In May, I referenced the picture above in an article about the media and duck feet. At the time, I received an email that referred to girls basketball and ACL injuries. Essentially, the email said that the coach saw a lot of girls running with their feet out (external rotation) and their knees caving in (valgus), which would seem to put the player at risk for an ACL injury.
Yesterday, while reading about some of the summer girls basketball tournaments, I saw the picture to the right. Notice a difference between the girl in the photo and the 100m runners above, especially the runner in blue?
It’s hard to make 100% accurate evaluations of movement because the picture to the right is not taken straight on, but at an angle, so it could be deceiving. However, at foot contact, it appears that her left foot points slightly to the left (good), but her knee tracks slightly toward her midline (bad). This would appear to match the description that the coach had emailed me about in May.
Is this a problem? Is the problem the externally rotated foot, as the baseball writer seemed to believe? Is the problem the knee valgus?
Assuming the athlete moves as it appears in this picture, and the picture is not deceiving, the issue is the knee valgus, not the external rotation. To develop strength and power, a slight external rotation is recommended, though the recommended angle is generally less than 15-degrees. The knee valgus, however, has been identified as a precursor to an ACL injury. The problem is likely not the foot or knee, but elsewhere.
The problem is likely one of poor motor control or an issue with the hip (mobility or strength) or ankle (mobility). Because the player has likely been a top athlete for most of her life (I don’t know her name, but it seemed that she was ranked nationally in her class), I imagine that nobody has seen a flaw in her movement. After all, a great player must be a great athlete, and a great athlete would never have a movement issue; it’s like some transitive property.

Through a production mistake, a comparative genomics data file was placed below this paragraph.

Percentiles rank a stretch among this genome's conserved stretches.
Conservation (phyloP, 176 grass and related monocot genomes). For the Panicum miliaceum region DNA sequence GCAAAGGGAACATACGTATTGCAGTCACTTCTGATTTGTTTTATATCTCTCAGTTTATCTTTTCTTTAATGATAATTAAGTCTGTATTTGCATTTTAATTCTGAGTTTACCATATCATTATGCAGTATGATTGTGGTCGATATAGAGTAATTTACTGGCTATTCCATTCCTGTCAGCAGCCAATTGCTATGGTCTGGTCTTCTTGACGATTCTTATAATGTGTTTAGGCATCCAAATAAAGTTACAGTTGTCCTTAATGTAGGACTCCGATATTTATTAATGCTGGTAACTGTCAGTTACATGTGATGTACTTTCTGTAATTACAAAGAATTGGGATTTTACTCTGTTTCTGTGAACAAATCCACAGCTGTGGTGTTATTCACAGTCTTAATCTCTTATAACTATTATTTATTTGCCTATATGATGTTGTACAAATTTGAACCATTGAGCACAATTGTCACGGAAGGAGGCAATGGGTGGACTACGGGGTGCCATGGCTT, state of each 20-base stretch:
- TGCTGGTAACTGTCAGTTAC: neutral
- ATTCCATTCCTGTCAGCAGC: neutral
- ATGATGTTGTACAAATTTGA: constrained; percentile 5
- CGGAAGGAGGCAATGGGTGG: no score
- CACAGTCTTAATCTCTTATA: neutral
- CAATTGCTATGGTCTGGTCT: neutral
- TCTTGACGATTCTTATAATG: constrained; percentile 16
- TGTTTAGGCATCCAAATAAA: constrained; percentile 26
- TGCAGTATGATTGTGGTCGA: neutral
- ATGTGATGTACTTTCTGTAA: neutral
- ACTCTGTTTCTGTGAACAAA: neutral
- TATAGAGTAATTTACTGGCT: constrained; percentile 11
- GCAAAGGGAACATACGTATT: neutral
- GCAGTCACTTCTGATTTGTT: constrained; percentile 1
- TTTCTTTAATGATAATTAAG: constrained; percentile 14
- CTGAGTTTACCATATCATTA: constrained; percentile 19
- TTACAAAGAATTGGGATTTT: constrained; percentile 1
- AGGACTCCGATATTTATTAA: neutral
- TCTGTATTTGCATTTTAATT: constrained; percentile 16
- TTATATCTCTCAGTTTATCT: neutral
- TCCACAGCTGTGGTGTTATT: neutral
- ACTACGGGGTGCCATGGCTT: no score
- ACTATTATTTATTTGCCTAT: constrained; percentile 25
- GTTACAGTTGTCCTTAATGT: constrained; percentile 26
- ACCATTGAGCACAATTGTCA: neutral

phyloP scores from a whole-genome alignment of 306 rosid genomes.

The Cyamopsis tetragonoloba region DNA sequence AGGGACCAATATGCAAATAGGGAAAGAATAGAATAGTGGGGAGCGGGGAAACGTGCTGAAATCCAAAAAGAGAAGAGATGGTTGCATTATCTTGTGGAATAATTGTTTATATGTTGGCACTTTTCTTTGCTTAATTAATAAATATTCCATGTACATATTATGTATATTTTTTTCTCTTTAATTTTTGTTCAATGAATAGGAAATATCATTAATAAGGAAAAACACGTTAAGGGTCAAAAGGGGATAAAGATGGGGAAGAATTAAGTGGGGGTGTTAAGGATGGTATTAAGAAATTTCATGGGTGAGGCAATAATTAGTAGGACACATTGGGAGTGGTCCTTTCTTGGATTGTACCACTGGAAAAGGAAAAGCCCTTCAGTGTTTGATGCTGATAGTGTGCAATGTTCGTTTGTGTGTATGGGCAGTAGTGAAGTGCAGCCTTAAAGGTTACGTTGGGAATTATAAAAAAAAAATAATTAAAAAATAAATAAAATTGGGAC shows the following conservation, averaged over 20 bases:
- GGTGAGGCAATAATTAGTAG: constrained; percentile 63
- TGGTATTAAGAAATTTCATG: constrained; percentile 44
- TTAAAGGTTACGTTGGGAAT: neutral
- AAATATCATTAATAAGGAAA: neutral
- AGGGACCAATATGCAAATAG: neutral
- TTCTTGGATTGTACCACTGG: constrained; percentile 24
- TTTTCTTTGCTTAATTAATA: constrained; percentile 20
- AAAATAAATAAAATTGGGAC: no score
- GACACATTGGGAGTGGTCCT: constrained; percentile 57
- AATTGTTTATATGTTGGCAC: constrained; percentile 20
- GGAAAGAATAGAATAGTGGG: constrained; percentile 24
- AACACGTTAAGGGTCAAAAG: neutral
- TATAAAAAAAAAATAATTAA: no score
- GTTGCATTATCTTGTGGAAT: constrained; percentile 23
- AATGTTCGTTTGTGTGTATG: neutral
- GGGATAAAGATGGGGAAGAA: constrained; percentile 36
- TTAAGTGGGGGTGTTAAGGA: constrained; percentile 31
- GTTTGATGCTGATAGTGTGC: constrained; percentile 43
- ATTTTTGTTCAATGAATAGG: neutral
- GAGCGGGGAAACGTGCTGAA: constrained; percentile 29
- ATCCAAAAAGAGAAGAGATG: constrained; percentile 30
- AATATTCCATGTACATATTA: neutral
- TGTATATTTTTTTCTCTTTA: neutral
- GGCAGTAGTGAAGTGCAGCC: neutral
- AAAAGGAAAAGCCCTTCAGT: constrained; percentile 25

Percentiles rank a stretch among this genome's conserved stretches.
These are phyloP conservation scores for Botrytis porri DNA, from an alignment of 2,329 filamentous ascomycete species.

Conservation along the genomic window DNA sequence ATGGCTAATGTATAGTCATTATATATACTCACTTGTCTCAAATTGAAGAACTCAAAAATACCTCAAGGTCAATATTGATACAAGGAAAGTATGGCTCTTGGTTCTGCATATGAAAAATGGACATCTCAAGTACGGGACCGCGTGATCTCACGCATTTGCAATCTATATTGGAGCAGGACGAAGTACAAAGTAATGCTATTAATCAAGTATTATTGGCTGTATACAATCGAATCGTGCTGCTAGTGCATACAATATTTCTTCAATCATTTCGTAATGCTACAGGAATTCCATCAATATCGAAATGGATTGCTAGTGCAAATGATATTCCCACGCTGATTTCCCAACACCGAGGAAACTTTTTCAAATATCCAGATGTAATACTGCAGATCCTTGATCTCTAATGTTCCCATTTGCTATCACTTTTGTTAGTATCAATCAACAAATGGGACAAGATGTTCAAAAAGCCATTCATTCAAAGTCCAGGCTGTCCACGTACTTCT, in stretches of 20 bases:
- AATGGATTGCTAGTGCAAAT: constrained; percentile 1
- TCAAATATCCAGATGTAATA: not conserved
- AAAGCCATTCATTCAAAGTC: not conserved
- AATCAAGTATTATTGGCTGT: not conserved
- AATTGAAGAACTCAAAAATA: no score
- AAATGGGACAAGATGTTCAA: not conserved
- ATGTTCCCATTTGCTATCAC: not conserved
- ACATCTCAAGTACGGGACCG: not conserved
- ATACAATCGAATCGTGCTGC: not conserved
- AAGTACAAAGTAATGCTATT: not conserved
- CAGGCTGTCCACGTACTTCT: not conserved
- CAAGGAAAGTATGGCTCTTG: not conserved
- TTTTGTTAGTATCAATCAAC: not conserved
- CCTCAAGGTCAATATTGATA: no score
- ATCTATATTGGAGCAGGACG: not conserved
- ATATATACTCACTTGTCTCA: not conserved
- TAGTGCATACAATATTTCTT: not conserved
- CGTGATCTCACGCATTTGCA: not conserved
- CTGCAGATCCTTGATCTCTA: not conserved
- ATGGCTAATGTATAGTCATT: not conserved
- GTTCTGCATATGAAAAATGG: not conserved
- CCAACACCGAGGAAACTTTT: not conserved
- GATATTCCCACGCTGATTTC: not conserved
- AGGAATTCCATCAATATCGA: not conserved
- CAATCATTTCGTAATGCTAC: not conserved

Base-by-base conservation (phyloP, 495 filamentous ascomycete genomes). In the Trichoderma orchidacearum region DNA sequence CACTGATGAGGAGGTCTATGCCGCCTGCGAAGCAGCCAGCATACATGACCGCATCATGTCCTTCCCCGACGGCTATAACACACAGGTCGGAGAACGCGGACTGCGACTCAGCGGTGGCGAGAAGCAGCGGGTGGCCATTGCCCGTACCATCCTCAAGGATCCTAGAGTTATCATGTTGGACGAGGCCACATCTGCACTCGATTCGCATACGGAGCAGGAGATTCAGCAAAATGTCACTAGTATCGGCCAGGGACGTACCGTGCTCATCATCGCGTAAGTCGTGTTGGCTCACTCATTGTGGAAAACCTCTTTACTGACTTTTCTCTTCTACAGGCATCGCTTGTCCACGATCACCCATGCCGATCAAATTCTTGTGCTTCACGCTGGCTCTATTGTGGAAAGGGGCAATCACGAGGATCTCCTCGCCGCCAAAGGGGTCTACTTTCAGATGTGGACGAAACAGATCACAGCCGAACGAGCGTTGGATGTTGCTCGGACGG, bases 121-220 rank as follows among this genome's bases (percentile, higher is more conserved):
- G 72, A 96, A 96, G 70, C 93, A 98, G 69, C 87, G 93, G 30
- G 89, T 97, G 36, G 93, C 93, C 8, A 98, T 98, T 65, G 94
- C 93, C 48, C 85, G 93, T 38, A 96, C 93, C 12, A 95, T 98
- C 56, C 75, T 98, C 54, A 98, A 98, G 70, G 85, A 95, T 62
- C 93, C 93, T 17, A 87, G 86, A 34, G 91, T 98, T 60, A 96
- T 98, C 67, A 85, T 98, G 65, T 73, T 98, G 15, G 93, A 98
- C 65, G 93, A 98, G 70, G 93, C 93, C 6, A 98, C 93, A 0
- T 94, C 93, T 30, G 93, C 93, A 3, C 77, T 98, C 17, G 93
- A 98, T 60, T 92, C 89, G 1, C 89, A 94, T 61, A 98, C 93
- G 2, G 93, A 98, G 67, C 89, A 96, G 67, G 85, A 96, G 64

Therefore, this could be a learned technique due to a lack of awareness of a more optimal movement pattern, which would require some focused re-learning to change the movement pattern to a more optimal stride.
Alternatively, the poor motor pattern could be caused by a lack of strength or mobility. In one of his reviews, Chris Beardsley reviewed a study by Padua, Bell and Clark (2012). This study used an overhead squat and compared a control group to a knee-valgus group. “The researchers concluded that the EMG activity levels of the gastrocnemius, tibialis anterior and adductors were greater in subjects who displayed knee valgus than those who did not” (Beardsley). The researchers suggested that the activity of the gastrocnemius and tibialis anterior could indicate that dorsiflexion stiffness caused the knee valgus in the overhead squat. If the same was true in a stride or sprint, this player would need mobility work for her ankle. Also, if true, it would not surprise me if she had sprained an ankle and not fully rehabilitated the ankle after the sprain, causing reduced dorsiflexion.
In an article by Bret Contreras, he identified the overactive adductors mentioned in the study by Padua et al. (2012) in conjunction with weak gluteals. The Padua et al. (2012) study, however, found no differences in gluteal strength between the two groups, though that is a widely-held belief. Contreras also identified the lack of dorsiflexion, and added weak VMO (vastus medialis obliquus) and hamstrings.
In the past, I have used mini-band walks to combat knee valgus due to poor glute medius strength. However, after hearing Charlie Weingroff denigrate band walks and suggest that using a tonic muscle (resist movement) as a phasic muscle (move the body) is a CNS stressor, I am reevaluating my use of band walks. I have found that single-leg hops improve motor control and hip stabilization, which has reduces knee valgus. Variations include: stationary, repeat stationary, side to side, horizontal hop for distance, and repeat horizontal hops.